A person familiar with Cushing's case told The Associated Press on Tuesday that Cushing had one positive test last September, then subsequently tested negative several times. The person spoke on condition of anonymity because the test results were supposed to remain confidential.
"He had one low-level positive test for HCG in September, and then every test after that was negative," the person said. "He has said he has no idea where the positive test came from."
The NFL has suspended Cushing for the first four games of the season. He won the AP's NFL Defensive Rookie of the Year honor in January for outstanding on-field performance. Now, the AP is taking a revote for the award, as well as All-Pro outside linebacker because Cushing made the second team.
ESPN first reported the banned substance was human chorionic gonadotropin, which is widely taken by steroid users to help restart natural testosterone production. HCG can mitigate the side effects of ending a cycle of drugs. It's also used to induce ovulation and treat ovarian disorders in women.
In 2009, Dodgers outfielder Manny Ramirez was suspended by Major League Baseball for 50 games for testing positive for HCG.
The person familiar with Cushing's case said medical experts have talked about a surge in HCG levels for a man after a workout or after ejaculation.
U.S. Anti-Doping Agency spokeswoman Erin Hannan denied that.
"You would not see a natural spike of HCG after a workout or ejaculation," Hannan told The Associated Press. "You would only detect it in urine by actually having taken it."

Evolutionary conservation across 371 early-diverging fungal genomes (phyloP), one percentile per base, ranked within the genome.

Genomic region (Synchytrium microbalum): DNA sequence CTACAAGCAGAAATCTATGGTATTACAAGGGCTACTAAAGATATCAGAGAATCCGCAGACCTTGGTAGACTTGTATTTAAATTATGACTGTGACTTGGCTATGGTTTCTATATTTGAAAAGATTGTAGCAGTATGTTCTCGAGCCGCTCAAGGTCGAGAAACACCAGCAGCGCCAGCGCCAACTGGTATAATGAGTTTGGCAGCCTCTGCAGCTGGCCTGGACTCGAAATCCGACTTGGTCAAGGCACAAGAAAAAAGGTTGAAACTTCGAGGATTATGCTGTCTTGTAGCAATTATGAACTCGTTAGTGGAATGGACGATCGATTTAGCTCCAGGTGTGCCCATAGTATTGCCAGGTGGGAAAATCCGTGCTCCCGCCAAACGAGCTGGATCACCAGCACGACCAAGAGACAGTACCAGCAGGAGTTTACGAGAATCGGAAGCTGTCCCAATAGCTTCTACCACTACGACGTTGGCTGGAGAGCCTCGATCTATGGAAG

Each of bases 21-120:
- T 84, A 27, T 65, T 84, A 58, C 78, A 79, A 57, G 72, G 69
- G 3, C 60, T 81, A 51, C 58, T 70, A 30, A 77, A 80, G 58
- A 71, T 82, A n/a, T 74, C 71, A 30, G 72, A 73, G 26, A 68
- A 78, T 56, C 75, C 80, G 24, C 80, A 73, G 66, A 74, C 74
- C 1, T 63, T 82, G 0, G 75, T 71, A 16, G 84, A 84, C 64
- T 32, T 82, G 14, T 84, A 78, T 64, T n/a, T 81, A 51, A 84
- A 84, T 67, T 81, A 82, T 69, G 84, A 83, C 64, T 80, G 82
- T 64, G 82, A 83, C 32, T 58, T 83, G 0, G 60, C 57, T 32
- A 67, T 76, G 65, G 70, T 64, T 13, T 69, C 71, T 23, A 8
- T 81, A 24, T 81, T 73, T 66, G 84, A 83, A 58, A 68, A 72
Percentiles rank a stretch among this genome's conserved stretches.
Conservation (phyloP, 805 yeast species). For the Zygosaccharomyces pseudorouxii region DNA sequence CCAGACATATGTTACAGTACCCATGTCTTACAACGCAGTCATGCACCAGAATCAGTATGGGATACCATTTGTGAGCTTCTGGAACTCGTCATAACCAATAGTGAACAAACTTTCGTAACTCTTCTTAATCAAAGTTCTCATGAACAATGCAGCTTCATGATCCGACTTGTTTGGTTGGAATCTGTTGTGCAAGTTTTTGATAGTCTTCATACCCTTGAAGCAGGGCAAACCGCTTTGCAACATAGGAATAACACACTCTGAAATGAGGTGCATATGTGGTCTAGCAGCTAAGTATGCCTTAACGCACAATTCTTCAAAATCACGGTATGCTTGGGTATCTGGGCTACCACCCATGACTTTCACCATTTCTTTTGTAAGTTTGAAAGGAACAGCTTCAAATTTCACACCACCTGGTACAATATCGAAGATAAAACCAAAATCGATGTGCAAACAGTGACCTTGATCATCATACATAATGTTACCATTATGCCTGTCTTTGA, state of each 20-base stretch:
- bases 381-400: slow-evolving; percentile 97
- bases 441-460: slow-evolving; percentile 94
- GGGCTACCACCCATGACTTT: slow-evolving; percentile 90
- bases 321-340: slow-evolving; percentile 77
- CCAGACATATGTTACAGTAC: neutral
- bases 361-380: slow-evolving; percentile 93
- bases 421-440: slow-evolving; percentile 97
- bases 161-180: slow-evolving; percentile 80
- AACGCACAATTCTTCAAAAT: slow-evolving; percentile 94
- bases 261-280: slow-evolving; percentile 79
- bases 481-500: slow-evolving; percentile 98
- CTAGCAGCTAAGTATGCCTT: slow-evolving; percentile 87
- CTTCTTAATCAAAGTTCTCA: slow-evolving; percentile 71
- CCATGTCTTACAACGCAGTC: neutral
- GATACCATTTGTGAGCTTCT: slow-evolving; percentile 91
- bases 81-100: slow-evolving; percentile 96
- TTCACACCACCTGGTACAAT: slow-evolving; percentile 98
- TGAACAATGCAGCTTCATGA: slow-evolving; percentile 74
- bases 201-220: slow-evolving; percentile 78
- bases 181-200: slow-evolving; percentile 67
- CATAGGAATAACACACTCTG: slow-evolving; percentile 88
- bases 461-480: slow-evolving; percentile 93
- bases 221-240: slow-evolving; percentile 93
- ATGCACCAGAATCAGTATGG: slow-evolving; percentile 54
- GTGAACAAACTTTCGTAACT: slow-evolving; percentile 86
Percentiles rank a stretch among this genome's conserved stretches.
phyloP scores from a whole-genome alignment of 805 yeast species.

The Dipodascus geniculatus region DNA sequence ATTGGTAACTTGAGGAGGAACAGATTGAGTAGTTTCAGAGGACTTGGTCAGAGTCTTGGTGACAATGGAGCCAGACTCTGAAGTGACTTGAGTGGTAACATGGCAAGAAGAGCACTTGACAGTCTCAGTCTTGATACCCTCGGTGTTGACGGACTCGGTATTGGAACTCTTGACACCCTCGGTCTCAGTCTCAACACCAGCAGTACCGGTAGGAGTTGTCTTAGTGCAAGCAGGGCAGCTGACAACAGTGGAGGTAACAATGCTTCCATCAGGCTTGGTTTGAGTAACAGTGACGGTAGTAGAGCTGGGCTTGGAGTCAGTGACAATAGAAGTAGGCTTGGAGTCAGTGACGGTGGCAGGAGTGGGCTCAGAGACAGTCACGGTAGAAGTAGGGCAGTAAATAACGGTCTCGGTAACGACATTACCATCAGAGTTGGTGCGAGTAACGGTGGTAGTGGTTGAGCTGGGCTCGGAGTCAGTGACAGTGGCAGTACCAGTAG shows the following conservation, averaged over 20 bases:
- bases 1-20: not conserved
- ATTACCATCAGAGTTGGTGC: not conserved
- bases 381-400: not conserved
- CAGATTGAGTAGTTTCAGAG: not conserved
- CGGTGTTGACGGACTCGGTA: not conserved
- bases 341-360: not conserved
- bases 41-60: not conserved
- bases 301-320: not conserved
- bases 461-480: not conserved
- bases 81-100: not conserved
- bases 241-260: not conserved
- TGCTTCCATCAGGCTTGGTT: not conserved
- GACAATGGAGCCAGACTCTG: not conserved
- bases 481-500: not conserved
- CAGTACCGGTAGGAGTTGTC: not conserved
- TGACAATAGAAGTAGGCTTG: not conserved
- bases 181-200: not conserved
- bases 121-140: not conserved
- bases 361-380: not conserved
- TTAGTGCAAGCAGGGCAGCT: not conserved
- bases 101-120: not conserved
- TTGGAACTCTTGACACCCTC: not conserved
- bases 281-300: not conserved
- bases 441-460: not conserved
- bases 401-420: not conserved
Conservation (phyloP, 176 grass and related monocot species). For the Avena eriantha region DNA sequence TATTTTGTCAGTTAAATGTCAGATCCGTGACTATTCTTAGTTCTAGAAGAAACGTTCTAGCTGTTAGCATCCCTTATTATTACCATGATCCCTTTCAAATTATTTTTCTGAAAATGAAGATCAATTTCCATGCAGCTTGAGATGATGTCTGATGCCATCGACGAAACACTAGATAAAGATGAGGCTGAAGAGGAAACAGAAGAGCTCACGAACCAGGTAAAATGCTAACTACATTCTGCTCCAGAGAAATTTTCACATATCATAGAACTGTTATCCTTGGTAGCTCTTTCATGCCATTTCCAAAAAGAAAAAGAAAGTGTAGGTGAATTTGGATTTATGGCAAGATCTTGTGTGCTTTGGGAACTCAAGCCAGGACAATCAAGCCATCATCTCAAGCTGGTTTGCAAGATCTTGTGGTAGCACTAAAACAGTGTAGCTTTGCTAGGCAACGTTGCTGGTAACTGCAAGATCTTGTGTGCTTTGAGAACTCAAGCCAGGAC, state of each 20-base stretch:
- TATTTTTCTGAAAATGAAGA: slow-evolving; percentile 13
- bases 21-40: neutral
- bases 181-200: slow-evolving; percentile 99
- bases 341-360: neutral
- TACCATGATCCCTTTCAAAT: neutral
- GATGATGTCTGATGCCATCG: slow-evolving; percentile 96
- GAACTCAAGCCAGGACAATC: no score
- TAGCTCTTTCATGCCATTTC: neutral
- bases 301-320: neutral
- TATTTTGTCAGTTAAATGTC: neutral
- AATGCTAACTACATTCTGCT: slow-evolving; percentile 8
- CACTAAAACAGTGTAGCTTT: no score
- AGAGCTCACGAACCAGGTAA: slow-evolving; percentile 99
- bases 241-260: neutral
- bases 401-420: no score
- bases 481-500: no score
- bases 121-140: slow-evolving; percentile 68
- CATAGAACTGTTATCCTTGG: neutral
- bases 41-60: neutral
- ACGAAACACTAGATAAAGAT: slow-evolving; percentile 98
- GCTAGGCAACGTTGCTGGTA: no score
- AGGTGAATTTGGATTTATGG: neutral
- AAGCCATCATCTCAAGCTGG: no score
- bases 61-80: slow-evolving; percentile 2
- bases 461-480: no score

Cushing, a first-round draft pick out of Southern California, was a runaway winner for the rookie award in balloting by a nationwide panel of 50 sports writers and broadcasters who cover the league. He received 39 votes, easily beating Buffalo safety Jairus Byrd, who had six.
Cushing is suspended without pay until Oct. 4, although he can participate in offseason workouts, training camp and preseason games. He will not be eligible for next season's Pro Bowl — he made the AFC team last January, but did not play, citing several injuries — or any NFL-sponsored awards.
Texans owner Robert McNair on Monday criticized the lack of information provided teams when a player has failed a drug test. He said he would like the testing system and lack of communication with the clubs addressed in the next collective bargaining agreement.
NFL Players Association executive director DeMaurice Smith responded to those comments Tuesday in an e-mail to the AP:
"Sport is at its best when fans can witness great achievements under the rules of fair play. Players who break those rules cheat the game, cheat the fans and cheat themselves," Smith wrote. "The players want a clean game as well as a clean process for enforcing those rules. We intend to address both in the collective bargaining process to make the system better."